The survivors often wonder about why they survived they Georgia Flu, the gangs and other things and other people have died who had just the same amount of chance. Survival can move people to search for a higher power and some people far away from these ideas. Religion had a lot to do with the motivation of certain characters like Tyler and Elizabeth,  Elizabeth’s mental state has withered away from seeing the state of the world, Tyler on the other and is getting entrenched in the new testament. Elizabeth never had a chance cause the only person around couldn’t even help himself. ” I should have pulled her back from the edge. But it had taken everything he had to stay back from the edge himself, and what could he have done?” (261). Tyler the Prophet is a complex character because not much is said about him until the end of the novel, when you find out he is Arthur’s son it adds that complex layer of connections, Tyler being Arthur and Elizabeth’s child. What was the purpose for being the prophet? I guess his purpose was to find/create a purpose  because he was so into the idea of being “the light” and spreading “the light” that i think he lost the point, his purpose was supposed to fulfill him not keep him.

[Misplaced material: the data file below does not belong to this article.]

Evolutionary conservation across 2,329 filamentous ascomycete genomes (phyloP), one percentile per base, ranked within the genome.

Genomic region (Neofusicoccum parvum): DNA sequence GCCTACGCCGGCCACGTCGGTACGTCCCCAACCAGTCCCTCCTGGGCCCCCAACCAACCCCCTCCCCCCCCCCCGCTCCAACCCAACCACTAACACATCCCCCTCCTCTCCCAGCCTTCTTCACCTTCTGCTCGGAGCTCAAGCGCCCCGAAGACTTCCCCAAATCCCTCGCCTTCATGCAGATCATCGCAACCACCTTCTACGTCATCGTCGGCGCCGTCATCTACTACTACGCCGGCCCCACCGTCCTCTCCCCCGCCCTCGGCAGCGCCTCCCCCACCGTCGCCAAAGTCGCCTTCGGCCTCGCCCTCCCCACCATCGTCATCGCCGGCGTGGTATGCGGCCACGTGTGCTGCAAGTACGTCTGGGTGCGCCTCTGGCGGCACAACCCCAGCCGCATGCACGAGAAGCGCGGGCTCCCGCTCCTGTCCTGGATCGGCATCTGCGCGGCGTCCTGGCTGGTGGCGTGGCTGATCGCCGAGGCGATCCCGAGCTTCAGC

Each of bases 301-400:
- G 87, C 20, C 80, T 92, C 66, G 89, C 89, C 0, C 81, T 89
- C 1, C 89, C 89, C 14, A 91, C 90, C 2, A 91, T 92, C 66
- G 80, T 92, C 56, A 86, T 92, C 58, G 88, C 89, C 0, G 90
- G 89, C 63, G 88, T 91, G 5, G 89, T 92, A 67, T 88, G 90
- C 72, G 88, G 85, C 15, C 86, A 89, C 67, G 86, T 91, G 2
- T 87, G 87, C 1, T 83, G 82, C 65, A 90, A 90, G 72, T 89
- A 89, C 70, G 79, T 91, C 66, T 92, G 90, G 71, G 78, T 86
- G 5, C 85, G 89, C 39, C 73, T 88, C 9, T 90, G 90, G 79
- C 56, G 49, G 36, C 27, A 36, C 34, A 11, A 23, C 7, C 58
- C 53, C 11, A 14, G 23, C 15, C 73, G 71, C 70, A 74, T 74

The story concludes with a theme that was lacking within most of novel, the theme of hope. Hope and purpose goes against the themes of the earlier parts of the book which is Death and Existentialism, with this we see that the Symphony develop positively as we move thru the book towards its end.  “but it is possible that somewhere there are ships setting out?” (Mandel 332) This quote show s that people all over are setting off to reconquer the land that was once theirs with hope of a new and positive life.

Class Discussion #6: “People’s Choice Posts” for ‘Station Eleven,’ Parts 4-6

Here’s the moment you’ve all been waiting for …